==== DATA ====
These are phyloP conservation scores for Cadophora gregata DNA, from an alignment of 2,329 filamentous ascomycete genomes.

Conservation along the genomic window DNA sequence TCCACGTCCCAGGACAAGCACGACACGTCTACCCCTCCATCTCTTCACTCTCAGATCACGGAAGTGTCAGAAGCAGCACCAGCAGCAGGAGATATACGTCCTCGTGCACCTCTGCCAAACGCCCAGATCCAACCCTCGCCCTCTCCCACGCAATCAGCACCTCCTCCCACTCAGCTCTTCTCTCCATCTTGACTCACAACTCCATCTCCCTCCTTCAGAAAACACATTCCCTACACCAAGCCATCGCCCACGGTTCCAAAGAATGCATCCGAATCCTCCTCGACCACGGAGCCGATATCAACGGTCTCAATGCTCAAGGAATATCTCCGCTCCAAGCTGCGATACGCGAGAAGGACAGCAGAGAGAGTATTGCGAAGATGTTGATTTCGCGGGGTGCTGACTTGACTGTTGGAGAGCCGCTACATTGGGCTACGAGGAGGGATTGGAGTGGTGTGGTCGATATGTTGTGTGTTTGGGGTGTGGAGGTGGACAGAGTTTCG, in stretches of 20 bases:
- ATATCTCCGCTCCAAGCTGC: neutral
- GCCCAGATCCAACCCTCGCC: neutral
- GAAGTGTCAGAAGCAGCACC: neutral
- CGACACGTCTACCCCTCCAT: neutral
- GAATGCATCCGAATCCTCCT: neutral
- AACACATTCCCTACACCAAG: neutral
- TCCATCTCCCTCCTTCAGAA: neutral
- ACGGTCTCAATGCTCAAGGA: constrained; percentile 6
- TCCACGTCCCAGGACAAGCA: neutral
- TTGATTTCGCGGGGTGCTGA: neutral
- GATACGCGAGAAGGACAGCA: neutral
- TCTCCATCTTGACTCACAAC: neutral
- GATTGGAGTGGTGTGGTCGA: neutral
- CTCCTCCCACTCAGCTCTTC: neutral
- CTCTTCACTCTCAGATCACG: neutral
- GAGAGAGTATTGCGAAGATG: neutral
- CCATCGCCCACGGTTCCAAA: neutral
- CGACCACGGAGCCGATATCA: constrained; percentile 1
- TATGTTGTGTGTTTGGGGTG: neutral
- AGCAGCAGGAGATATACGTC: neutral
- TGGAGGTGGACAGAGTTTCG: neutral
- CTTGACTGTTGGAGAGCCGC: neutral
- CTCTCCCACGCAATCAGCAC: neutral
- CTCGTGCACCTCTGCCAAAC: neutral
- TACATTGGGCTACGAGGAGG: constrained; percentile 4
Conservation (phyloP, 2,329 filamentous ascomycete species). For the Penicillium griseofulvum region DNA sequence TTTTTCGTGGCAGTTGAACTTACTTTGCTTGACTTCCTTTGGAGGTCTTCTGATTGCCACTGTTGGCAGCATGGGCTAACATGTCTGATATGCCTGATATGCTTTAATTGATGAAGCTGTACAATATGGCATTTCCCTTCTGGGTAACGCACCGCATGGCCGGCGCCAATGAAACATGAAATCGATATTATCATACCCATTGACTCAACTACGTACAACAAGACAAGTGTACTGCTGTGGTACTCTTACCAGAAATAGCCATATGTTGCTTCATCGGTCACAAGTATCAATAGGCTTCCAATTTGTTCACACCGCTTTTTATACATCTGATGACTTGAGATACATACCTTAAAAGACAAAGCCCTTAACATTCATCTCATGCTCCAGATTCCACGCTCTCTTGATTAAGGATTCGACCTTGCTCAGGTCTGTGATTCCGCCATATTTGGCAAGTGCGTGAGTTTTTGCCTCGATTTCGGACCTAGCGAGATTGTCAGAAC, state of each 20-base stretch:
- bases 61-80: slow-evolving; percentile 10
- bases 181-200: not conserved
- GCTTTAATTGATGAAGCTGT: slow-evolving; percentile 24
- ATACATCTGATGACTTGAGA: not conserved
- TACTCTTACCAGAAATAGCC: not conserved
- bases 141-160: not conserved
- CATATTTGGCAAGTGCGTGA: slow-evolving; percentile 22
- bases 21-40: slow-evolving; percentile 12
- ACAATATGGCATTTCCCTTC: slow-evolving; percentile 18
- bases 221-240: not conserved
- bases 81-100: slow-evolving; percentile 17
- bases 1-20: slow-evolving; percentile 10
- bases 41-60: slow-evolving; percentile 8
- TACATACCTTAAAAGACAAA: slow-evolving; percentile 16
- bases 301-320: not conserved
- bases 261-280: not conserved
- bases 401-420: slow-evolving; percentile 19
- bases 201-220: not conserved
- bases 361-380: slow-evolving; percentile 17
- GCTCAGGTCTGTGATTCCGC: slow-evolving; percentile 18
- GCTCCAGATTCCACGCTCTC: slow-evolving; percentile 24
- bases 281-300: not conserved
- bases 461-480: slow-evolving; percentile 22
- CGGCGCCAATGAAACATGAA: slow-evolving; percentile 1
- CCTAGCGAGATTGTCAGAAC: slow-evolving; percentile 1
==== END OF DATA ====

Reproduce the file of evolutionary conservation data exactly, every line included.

These are phyloP conservation scores for Cadophora gregata DNA, from an alignment of 2,329 filamentous ascomycete genomes.

Conservation along the genomic window DNA sequence TCCACGTCCCAGGACAAGCACGACACGTCTACCCCTCCATCTCTTCACTCTCAGATCACGGAAGTGTCAGAAGCAGCACCAGCAGCAGGAGATATACGTCCTCGTGCACCTCTGCCAAACGCCCAGATCCAACCCTCGCCCTCTCCCACGCAATCAGCACCTCCTCCCACTCAGCTCTTCTCTCCATCTTGACTCACAACTCCATCTCCCTCCTTCAGAAAACACATTCCCTACACCAAGCCATCGCCCACGGTTCCAAAGAATGCATCCGAATCCTCCTCGACCACGGAGCCGATATCAACGGTCTCAATGCTCAAGGAATATCTCCGCTCCAAGCTGCGATACGCGAGAAGGACAGCAGAGAGAGTATTGCGAAGATGTTGATTTCGCGGGGTGCTGACTTGACTGTTGGAGAGCCGCTACATTGGGCTACGAGGAGGGATTGGAGTGGTGTGGTCGATATGTTGTGTGTTTGGGGTGTGGAGGTGGACAGAGTTTCG, in stretches of 20 bases:
- ATATCTCCGCTCCAAGCTGC: neutral
- GCCCAGATCCAACCCTCGCC: neutral
- GAAGTGTCAGAAGCAGCACC: neutral
- CGACACGTCTACCCCTCCAT: neutral
- GAATGCATCCGAATCCTCCT: neutral
- AACACATTCCCTACACCAAG: neutral
- TCCATCTCCCTCCTTCAGAA: neutral
- ACGGTCTCAATGCTCAAGGA: constrained; percentile 6
- TCCACGTCCCAGGACAAGCA: neutral
- TTGATTTCGCGGGGTGCTGA: neutral
- GATACGCGAGAAGGACAGCA: neutral
- TCTCCATCTTGACTCACAAC: neutral
- GATTGGAGTGGTGTGGTCGA: neutral
- CTCCTCCCACTCAGCTCTTC: neutral
- CTCTTCACTCTCAGATCACG: neutral
- GAGAGAGTATTGCGAAGATG: neutral
- CCATCGCCCACGGTTCCAAA: neutral
- CGACCACGGAGCCGATATCA: constrained; percentile 1
- TATGTTGTGTGTTTGGGGTG: neutral
- AGCAGCAGGAGATATACGTC: neutral
- TGGAGGTGGACAGAGTTTCG: neutral
- CTTGACTGTTGGAGAGCCGC: neutral
- CTCTCCCACGCAATCAGCAC: neutral
- CTCGTGCACCTCTGCCAAAC: neutral
- TACATTGGGCTACGAGGAGG: constrained; percentile 4
Conservation (phyloP, 2,329 filamentous ascomycete species). For the Penicillium griseofulvum region DNA sequence TTTTTCGTGGCAGTTGAACTTACTTTGCTTGACTTCCTTTGGAGGTCTTCTGATTGCCACTGTTGGCAGCATGGGCTAACATGTCTGATATGCCTGATATGCTTTAATTGATGAAGCTGTACAATATGGCATTTCCCTTCTGGGTAACGCACCGCATGGCCGGCGCCAATGAAACATGAAATCGATATTATCATACCCATTGACTCAACTACGTACAACAAGACAAGTGTACTGCTGTGGTACTCTTACCAGAAATAGCCATATGTTGCTTCATCGGTCACAAGTATCAATAGGCTTCCAATTTGTTCACACCGCTTTTTATACATCTGATGACTTGAGATACATACCTTAAAAGACAAAGCCCTTAACATTCATCTCATGCTCCAGATTCCACGCTCTCTTGATTAAGGATTCGACCTTGCTCAGGTCTGTGATTCCGCCATATTTGGCAAGTGCGTGAGTTTTTGCCTCGATTTCGGACCTAGCGAGATTGTCAGAAC, state of each 20-base stretch:
- bases 61-80: slow-evolving; percentile 10
- bases 181-200: not conserved
- GCTTTAATTGATGAAGCTGT: slow-evolving; percentile 24
- ATACATCTGATGACTTGAGA: not conserved
- TACTCTTACCAGAAATAGCC: not conserved
- bases 141-160: not conserved
- CATATTTGGCAAGTGCGTGA: slow-evolving; percentile 22
- bases 21-40: slow-evolving; percentile 12
- ACAATATGGCATTTCCCTTC: slow-evolving; percentile 18
- bases 221-240: not conserved
- bases 81-100: slow-evolving; percentile 17
- bases 1-20: slow-evolving; percentile 10
- bases 41-60: slow-evolving; percentile 8
- TACATACCTTAAAAGACAAA: slow-evolving; percentile 16
- bases 301-320: not conserved
- bases 261-280: not conserved
- bases 401-420: slow-evolving; percentile 19
- bases 201-220: not conserved
- bases 361-380: slow-evolving; percentile 17
- GCTCAGGTCTGTGATTCCGC: slow-evolving; percentile 18
- GCTCCAGATTCCACGCTCTC: slow-evolving; percentile 24
- bases 281-300: not conserved
- bases 461-480: slow-evolving; percentile 22
- CGGCGCCAATGAAACATGAA: slow-evolving; percentile 1
- CCTAGCGAGATTGTCAGAAC: slow-evolving; percentile 1